The receiver according to the present invention demodulates a spread-spectrum signal modulated into a plurality of carrier frequencies, and includes a detection unit for collectively converting signals obtained by multiplexing multichannel carrier signals into a multiplexed signal of a predetermined frequency band; a carrier demultiplexing unit for performing a carrier demultiplexing process and a frequency shifting process on a signal obtained by the detection unit; and a despreading demodulation unit for performing a despreading process and a demodulating process on a base band signal of each channel obtained in the demultiplexing process and the frequency shifting process.

The receiving method according to the present invention demodulates a spread-spectrum signal modulated into a plurality of carrier frequencies, and includes the steps of (a) collectively converting signals obtained by multiplexing multichannel carrier signals into a multiplexed signal of a predetermined frequency band; (b) performing a carrier demultiplexing process and a frequency shifting process on a signal obtained the step (a); and (c) performing a despreading process and a demodulating process on a base band signal of each channel obtained in the demultiplexing process and the frequency shifting process.

According to the present invention, signals on a plurality of carriers are simultaneously detected, and then a signal of each carrier is extracted later. As a result, the number of signal lines in the interface unit can be reduced between a circuit operating corresponding to an RF band up to the detection unit or a transmission speed of a signal in the IF band and a circuit operating corresponding to the chip rate or a symbol rate in and after the despreading demodulation unit.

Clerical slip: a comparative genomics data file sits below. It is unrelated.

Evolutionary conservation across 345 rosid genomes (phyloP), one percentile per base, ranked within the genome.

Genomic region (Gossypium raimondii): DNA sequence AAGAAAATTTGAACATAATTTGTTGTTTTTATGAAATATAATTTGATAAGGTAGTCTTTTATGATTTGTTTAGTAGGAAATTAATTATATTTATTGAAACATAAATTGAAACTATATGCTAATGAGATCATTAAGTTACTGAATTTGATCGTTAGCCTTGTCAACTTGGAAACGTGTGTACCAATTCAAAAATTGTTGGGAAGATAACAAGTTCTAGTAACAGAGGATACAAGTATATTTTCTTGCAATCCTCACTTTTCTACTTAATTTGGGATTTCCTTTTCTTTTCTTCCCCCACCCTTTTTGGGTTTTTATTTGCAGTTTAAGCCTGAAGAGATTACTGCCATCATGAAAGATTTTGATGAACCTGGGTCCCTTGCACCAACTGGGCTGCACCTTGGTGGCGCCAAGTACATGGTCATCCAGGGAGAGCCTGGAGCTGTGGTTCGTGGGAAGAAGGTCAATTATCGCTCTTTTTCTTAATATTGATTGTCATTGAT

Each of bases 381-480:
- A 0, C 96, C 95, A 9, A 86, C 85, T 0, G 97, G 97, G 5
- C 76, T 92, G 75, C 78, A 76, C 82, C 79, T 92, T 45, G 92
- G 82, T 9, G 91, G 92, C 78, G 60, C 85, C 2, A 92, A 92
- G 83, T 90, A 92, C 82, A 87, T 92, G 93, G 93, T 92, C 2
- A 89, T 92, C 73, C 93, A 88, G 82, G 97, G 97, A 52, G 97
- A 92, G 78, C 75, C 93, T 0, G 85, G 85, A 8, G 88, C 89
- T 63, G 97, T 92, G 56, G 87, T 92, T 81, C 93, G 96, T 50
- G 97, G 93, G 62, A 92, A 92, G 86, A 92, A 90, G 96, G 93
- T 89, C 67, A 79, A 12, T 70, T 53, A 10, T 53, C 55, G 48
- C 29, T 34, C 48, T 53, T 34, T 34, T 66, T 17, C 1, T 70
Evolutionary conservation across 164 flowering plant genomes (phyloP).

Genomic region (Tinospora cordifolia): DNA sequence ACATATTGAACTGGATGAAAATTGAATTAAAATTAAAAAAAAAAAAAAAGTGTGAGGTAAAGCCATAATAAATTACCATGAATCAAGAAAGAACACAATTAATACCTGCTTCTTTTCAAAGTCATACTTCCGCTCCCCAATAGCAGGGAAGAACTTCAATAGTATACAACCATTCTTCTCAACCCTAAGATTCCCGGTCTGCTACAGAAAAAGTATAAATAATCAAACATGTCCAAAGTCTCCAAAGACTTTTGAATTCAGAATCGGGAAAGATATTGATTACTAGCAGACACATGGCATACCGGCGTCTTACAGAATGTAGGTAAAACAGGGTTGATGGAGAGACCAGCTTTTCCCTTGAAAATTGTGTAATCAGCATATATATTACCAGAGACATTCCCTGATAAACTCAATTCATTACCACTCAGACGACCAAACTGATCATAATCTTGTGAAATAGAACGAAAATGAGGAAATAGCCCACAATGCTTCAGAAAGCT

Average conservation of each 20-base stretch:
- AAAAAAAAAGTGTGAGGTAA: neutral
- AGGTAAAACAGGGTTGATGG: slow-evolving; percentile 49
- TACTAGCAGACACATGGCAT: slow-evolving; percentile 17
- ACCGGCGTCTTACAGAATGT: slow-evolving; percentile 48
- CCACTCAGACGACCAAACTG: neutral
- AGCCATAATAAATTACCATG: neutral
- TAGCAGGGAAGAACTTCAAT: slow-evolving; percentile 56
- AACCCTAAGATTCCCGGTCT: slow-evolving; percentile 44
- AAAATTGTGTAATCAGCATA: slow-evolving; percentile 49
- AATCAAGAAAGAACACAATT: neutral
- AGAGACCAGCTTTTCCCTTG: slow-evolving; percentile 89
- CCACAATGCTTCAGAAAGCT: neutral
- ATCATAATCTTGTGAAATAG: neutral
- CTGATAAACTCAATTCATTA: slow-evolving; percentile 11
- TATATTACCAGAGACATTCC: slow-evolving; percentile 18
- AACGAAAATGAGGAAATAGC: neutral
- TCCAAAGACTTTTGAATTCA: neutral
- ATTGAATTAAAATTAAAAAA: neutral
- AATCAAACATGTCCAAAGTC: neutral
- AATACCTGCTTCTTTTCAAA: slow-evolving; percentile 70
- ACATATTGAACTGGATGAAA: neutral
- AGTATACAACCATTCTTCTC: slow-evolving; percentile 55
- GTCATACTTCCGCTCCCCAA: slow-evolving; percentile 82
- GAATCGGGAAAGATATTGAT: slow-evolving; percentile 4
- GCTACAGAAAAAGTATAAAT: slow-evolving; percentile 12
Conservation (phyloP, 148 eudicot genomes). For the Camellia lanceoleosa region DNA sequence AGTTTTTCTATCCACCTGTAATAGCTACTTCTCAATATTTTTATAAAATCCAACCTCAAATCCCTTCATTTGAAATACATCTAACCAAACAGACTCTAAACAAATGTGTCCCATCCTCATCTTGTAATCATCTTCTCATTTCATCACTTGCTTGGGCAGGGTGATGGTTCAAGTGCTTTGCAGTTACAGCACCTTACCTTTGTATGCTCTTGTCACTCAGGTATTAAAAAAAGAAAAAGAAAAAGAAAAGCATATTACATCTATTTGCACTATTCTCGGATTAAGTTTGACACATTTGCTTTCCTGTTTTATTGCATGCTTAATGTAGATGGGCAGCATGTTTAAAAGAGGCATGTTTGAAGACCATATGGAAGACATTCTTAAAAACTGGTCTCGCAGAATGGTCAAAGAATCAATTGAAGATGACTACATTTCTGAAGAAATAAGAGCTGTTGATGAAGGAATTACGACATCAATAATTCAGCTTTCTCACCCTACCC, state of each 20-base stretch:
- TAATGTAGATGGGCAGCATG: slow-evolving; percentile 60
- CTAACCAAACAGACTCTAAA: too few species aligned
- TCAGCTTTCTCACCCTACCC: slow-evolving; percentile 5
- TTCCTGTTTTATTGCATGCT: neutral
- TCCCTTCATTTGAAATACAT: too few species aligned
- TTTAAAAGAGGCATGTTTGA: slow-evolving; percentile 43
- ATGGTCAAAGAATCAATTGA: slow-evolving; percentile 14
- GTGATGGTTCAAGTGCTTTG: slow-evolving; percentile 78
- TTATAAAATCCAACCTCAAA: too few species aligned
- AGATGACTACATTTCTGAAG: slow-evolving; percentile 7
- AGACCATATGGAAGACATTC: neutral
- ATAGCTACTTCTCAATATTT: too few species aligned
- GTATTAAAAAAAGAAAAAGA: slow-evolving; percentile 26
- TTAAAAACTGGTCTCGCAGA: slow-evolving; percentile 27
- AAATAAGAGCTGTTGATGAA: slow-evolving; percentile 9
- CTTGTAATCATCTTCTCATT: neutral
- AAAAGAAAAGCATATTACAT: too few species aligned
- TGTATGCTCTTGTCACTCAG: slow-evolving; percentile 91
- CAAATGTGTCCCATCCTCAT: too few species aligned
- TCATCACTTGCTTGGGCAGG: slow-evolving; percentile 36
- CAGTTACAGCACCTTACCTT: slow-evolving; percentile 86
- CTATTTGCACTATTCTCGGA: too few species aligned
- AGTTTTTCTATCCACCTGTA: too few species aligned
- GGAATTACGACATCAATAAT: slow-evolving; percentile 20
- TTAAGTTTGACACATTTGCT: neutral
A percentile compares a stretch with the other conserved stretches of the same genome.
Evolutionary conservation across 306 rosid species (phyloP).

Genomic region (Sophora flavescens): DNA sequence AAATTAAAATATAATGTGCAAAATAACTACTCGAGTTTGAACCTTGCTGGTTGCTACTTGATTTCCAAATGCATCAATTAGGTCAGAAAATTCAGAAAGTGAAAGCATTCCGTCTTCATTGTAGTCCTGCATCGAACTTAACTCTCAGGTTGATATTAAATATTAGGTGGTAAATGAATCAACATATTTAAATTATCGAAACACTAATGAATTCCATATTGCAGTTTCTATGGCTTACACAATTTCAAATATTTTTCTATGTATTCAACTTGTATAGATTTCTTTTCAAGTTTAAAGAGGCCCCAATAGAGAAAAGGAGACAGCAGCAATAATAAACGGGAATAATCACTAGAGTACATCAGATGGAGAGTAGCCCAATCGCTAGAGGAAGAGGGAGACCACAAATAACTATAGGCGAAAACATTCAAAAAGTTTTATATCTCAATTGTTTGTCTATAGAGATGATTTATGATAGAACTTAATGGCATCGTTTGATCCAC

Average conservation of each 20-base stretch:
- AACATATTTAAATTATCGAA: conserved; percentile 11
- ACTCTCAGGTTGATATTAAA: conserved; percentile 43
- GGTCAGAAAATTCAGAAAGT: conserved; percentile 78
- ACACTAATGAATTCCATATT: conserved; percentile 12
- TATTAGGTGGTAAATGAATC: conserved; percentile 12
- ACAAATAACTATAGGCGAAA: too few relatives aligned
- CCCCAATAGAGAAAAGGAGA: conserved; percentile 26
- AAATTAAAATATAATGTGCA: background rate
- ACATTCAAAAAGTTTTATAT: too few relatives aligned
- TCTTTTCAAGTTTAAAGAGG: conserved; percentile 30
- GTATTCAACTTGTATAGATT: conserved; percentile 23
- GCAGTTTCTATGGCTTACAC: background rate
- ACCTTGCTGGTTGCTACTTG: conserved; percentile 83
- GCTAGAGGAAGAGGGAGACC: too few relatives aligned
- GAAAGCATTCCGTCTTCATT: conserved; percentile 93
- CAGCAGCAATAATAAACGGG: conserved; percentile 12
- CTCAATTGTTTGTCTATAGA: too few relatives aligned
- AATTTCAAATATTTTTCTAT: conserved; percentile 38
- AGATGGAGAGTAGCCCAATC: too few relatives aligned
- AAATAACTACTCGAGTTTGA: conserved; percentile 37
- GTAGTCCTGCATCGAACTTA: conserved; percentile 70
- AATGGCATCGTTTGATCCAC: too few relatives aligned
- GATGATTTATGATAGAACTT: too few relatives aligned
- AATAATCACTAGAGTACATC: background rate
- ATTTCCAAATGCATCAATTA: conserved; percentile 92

Furthermore, since a plurality of carriers can be simultaneously detected and the detected signals can be distributed to a plurality of despreading demodulation units, a sector-free receiver can be easily designed according to the present invention.

BRIEF DESCRIPTION OF THE DRAWINGS

FIG. 1 shows the configuration of the conventional multi-carrier CDMA signal receiver;

FIG. 2 is a block diagram according to the first embodiment of the present invention;

FIG. 3 is a block diagram of an example of a configuration of a complex filter;

FIG. 4 is a block diagram according to the second embodiment of the present invention;

FIG. 5 is a block diagram of an example of a configuration for a frequency shift and an example of a configuration of a real-number filter according to the second embodiment of the present invention;

FIG. 6 is a block diagram of an example of a configuration of the frequency shift unit;

FIG. 7 is a block diagram according to the third embodiment of the present invention;

FIG. 8 is a block diagram according to the fourth embodiment of the present invention;

FIG. 9 is a block diagram according to the fifth embodiment of the present invention;

FIG. 10 is a block diagram according to the sixth embodiment of the present invention;

FIG. 11 is a block diagram according to the seventh embodiment of the present invention;

FIG. 12 is a block diagram of an example of a configuration of a tap decimation filter;

FIG. 13 is a block diagram according to the eighth embodiment of the present invention;